Let's Make Robots!

Mr. Slave

While waiting for my parts I used my free time to learn Google SketchUp (just realised it sounds like Ketchup).
It is really REALLY easy!!!

Anyways, my plan is to make a servant for me, that would fetch me drinks and other stuff once in a while.

As You can see from the photo below it has picaxe28x1, xbee module, sd21 servo controller (I was too lazy to make it 3d), SRF05, robotic arm and etc..


 


Got a few questions for You mates:

1. Are 4 AA rechargables enough for all these parts to work swiftly?

2. Do I still have to change the baud rates or invert signals or do anything similar for the xBee modules, if I am using Adafruit Adapter ?

3. Would this kind of robotic arm, in Your opinion, (made of the cheapest chineese micro servos) lift a can of soda (like this one)? I'll try to do the maths myself, but it looks very challenging.

 

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4 AA will give you 6V, that is good for the cheap servos, but I think you will want to upgrade to NiMH cells (7.2V) or a 2S LiPo (7.4V) (but NOT with the cheap servos, they burn over 6V). Use a second battery for the logic if you still decide for a 6V battery.

I would suggest to buy the HXT12K from HobbyKing: http://www.unitedhobbies.com/UNITEDHOBBIES/store/uh_viewItem.asp?idProduct=2&Product_Name=HXT_10kg_Servo_(metal_gear)_55g_/_10kg_/_.16sec At only $7.97, this servo has metal gears and 10kg*cm force.This servo works at 7.4V no problem. An arm built with these servos will have no problem lifting up a soda. But you need to design the arm accordingly. I suggest to use a one servo for each degree of freedom, except perhaps at the base and elbow. One servo for the gripper open/close, the one you designed tends to flip. 

Mount the driving wheels in the front of the robot and the caster at the back or the robot will tilt when lifting objects. Install the arm a little behind the wheels line, that will give it a good stability. Place the battery near or over the caster, try to balance the weight of the arm and battery so the center of weight falls in the center of the line between the wheels and the caster. Use a ball caster, not a swing wheel.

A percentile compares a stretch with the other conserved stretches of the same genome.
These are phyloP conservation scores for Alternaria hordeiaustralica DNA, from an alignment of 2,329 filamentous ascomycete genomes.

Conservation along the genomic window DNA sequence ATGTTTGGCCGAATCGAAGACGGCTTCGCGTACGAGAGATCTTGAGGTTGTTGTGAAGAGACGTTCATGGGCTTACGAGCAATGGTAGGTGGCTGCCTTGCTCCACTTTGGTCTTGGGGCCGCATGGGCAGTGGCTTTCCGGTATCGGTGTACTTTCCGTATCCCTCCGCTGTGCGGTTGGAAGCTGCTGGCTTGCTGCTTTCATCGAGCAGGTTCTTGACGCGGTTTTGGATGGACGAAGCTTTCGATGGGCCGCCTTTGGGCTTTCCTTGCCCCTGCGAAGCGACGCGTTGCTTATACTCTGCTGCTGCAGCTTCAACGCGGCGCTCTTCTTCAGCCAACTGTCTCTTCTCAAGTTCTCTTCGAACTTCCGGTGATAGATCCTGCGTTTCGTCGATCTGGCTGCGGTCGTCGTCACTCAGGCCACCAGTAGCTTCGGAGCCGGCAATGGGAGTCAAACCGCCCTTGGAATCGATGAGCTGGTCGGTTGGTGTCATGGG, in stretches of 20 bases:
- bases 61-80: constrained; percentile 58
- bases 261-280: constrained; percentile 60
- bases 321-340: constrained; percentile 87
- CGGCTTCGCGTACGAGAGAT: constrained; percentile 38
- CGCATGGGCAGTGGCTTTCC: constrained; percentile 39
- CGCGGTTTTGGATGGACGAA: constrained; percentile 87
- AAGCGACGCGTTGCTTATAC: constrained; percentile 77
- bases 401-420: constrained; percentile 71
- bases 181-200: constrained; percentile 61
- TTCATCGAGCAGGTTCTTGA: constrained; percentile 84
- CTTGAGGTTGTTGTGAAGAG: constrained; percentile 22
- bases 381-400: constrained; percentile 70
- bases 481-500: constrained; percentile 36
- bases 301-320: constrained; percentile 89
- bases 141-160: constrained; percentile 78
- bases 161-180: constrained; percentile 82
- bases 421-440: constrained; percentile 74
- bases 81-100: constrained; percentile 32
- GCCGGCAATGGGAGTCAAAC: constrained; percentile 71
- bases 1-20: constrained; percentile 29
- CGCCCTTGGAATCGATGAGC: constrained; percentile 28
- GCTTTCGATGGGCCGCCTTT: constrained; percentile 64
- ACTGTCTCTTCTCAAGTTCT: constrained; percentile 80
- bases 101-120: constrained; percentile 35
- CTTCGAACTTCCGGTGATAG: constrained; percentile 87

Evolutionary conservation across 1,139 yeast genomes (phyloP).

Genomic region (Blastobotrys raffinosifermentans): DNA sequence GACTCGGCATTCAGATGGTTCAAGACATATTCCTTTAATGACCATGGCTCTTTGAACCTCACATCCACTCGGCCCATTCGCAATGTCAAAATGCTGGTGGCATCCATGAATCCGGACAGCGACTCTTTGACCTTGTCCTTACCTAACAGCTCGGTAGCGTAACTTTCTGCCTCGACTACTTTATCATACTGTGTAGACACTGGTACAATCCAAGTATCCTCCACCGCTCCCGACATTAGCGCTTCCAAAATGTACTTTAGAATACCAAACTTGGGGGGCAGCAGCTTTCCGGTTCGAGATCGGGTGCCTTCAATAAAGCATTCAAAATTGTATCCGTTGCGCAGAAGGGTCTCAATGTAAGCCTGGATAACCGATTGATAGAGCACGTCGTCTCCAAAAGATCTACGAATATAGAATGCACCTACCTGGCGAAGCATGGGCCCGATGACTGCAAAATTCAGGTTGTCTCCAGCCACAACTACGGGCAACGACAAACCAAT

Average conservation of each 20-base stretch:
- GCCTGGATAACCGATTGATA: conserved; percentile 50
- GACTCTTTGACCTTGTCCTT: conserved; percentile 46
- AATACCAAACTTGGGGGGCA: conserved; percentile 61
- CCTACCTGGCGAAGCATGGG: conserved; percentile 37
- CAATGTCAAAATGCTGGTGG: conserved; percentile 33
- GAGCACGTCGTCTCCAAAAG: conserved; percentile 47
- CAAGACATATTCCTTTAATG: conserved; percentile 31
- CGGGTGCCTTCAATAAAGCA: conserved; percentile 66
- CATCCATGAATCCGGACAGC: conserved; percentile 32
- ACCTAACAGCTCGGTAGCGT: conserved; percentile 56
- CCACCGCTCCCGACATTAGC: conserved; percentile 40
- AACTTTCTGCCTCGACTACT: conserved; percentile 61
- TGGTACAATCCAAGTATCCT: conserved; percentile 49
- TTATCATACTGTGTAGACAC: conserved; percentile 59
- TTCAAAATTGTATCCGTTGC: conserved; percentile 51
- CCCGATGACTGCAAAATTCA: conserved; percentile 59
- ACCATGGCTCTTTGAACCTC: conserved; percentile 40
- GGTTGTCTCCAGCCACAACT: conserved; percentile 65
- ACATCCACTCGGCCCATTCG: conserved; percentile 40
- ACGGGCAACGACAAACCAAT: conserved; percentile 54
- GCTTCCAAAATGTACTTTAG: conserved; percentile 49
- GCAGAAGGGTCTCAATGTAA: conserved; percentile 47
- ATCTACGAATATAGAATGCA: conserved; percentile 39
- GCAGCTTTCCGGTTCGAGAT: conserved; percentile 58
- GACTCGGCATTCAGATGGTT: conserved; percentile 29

All this advice comes from building several versions of the robot and arm. Take a look at my big butler robot (see the versions) and at my mini prototyping version.

 

 

Here is the link you need for robot arms.

This is a off-the-shelf robot arm that one of the guys here put together. It is really a good post. If you google the model name of the arm (I can't remember it now --it's in the post) you can find a list of all the servos used. This will give you an idea of how strong of a servo gets you how big/strong of an arm. You can also see some of the geometry they used (the double servo positions). If you scroll down a bit, there is a photo stream with a picture of just about every part by itself. Between finding out what servos are used, the strength specs of the arm and studying the pictures, you should get a pretty good idea of what goes into one of these arms. I have been wanting to build something like this for a while myself, --can't ever seem to find enough money for all the heavy-duty servos!

Hope it helps, good luck.